Lake Placid Land Conservancy (LPLC) will be hosting a Community Conservation Workshop at the Saranac Lake Free Library on Wednesday, September 7, 2016, from 5:30 to 7 pm.
The workshop is intended for landowners and community members who are interested in discussing conservation and stewardship of private lands in the Saranac Lake region.
Through a recent mapping initiative, LPLC identified important land use characteristics and attributes (including important ecological, political and economic characteristics) on almost 100,000 acres of private lands in the region. LPLC staff will provide an overview of its mapping initiative and conduct interactive mapping exercises for its Saranac Lake focus area.
The workshops are hoped to encourage discussion and engagement between landowners, community leaders, local government officials and other community organizations about important ecological, political and economic values that inform conservation and stewardship of private lands in communities in the upper Saranac River basin.
Information discussed at the workshops will be used to support the development of LPLC’s new Community Conservation Monitoring Program. Once completed in 2017, the monitoring program is expected to provide interested and qualified landowners with a written evaluation and assessment of their properties’ natural resources and assist them with implementing conservation monitoring protocols that will allow them to gather important information about their property’s unique conservation values.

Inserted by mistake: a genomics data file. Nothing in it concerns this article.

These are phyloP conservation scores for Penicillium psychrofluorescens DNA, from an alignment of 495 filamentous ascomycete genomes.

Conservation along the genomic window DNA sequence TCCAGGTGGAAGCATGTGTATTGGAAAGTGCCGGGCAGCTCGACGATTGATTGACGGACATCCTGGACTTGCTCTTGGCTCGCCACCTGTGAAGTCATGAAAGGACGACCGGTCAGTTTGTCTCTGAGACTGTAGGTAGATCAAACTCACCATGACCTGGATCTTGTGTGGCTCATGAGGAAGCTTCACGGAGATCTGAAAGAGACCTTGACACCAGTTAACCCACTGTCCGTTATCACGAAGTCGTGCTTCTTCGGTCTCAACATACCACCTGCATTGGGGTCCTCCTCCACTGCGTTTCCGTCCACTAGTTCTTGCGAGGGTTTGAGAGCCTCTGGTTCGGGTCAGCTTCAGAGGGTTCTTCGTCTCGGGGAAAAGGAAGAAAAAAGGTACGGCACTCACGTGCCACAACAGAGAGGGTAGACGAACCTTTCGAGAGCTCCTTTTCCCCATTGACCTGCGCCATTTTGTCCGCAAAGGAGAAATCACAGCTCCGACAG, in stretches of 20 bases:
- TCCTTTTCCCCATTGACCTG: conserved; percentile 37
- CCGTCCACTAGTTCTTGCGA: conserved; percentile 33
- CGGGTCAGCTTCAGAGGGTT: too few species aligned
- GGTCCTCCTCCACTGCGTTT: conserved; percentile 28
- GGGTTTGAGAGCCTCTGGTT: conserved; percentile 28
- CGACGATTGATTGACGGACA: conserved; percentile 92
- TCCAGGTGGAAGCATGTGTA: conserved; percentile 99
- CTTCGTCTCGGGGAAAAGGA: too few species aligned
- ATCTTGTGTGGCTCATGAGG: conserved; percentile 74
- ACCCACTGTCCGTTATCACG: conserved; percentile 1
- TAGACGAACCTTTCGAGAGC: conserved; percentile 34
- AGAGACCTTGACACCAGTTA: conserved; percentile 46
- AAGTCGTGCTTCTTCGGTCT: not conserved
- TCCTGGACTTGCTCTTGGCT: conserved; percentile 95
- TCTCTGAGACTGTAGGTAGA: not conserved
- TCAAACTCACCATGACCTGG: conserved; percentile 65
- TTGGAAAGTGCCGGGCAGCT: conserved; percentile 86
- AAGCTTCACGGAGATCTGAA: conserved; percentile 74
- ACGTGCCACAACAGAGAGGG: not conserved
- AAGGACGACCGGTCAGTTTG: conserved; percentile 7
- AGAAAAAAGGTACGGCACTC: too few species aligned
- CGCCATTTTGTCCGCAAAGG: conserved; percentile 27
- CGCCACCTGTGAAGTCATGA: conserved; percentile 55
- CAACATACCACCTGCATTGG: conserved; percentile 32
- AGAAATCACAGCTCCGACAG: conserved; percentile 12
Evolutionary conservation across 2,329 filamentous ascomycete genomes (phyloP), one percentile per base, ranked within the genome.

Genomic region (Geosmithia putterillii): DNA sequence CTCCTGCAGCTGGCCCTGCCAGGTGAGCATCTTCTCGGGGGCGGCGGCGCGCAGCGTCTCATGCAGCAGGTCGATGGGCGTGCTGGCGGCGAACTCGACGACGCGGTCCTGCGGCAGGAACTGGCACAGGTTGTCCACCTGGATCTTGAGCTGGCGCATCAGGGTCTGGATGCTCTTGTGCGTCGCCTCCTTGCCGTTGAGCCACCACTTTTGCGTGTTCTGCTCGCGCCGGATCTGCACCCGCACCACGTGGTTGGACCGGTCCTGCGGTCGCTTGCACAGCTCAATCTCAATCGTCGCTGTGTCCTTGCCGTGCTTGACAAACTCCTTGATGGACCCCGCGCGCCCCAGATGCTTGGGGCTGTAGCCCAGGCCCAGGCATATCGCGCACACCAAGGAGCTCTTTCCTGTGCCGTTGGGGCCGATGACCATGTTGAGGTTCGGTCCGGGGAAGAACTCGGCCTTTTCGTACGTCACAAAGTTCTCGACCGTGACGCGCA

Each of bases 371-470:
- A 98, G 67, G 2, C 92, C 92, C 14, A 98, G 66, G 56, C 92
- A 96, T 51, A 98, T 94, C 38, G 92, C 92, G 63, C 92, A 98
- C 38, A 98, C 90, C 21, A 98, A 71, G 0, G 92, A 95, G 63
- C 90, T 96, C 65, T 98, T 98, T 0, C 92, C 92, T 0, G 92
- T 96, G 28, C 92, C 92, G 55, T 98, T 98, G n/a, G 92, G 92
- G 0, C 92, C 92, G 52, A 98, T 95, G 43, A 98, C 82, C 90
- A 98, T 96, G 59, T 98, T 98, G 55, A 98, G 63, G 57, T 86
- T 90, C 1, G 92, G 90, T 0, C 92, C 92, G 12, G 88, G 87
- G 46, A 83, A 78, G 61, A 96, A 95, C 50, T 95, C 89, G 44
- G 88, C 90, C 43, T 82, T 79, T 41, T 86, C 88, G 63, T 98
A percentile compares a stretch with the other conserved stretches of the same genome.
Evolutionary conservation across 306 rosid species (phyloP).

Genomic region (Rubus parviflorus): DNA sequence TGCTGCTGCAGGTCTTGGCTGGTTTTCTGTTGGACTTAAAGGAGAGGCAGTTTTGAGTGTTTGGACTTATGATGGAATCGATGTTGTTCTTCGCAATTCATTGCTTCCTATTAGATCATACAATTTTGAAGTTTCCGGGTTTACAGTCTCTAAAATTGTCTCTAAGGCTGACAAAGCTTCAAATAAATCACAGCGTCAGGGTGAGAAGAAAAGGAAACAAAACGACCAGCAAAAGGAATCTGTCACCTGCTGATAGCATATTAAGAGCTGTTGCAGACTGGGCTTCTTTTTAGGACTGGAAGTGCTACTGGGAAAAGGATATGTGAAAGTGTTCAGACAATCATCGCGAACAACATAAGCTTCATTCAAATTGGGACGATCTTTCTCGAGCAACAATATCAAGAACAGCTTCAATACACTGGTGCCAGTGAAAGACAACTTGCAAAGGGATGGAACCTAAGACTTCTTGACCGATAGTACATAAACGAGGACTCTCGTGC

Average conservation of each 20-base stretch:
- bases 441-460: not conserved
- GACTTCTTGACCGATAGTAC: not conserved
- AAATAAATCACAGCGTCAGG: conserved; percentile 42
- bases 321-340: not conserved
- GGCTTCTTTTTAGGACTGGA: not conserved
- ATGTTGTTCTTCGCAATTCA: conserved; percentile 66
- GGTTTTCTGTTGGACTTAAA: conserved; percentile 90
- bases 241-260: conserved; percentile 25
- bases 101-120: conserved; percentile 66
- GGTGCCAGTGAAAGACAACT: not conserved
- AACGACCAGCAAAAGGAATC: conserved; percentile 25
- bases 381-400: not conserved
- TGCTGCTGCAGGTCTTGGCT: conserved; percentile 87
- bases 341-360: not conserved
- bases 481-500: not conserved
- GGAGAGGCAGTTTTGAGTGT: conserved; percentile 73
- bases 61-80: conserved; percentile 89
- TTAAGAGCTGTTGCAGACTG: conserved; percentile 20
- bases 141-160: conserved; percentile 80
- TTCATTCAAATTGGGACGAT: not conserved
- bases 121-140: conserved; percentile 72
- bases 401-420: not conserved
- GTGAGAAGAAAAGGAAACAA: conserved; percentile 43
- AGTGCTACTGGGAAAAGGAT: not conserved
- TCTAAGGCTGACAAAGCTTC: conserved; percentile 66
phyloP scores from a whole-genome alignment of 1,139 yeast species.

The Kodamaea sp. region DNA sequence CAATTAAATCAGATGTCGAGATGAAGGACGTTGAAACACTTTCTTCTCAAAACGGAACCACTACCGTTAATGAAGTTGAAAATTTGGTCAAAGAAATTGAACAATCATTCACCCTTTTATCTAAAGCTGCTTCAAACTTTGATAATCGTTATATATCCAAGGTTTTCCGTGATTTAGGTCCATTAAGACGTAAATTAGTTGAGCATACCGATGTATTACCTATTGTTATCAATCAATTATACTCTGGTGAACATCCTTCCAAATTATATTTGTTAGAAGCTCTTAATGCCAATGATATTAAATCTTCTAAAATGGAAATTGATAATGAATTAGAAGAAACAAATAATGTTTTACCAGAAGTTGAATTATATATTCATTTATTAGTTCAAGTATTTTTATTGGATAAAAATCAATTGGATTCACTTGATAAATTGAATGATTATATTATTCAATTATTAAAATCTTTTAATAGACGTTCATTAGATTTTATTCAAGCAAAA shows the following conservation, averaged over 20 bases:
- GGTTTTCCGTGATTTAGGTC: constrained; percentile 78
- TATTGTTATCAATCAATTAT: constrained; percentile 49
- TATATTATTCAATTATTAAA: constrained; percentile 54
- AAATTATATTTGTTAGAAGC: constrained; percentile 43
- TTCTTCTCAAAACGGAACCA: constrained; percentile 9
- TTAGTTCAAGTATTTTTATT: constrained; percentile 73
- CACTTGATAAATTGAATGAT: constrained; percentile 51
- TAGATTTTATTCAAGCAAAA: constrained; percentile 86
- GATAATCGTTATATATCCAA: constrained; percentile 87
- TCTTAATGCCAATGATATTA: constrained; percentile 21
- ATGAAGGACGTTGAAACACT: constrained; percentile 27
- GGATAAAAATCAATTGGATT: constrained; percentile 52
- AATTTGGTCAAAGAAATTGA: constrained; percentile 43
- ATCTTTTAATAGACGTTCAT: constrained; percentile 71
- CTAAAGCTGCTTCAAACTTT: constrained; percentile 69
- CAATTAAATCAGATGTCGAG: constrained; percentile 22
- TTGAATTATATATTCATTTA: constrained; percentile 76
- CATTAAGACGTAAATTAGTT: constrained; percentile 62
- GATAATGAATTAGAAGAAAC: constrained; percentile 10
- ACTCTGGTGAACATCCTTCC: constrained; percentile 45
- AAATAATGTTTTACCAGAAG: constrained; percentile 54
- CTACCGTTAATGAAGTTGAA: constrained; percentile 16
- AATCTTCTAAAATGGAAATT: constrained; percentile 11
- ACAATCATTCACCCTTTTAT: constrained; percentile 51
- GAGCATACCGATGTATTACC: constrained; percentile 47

The workshops are free and open to the public and are funded in part by a $25,000 New York State Conservation Partnership Program (NYSCPP) grant awarded to LPLC in April. NYSCPP grants are funded by the New York State Department of Environmental Conservation (DEC) and administered by the Land Trust Alliance (LTA).
Located in Lake Placid, NY, the Lake Placid Land Conservancy is a not for profit land trust that partners with landowners and communities in the Ausable and Saranac River basins in the Adirondack Park to conserve open spaces, viewsheds, wildlife habitats, water resources as well as recreational lands.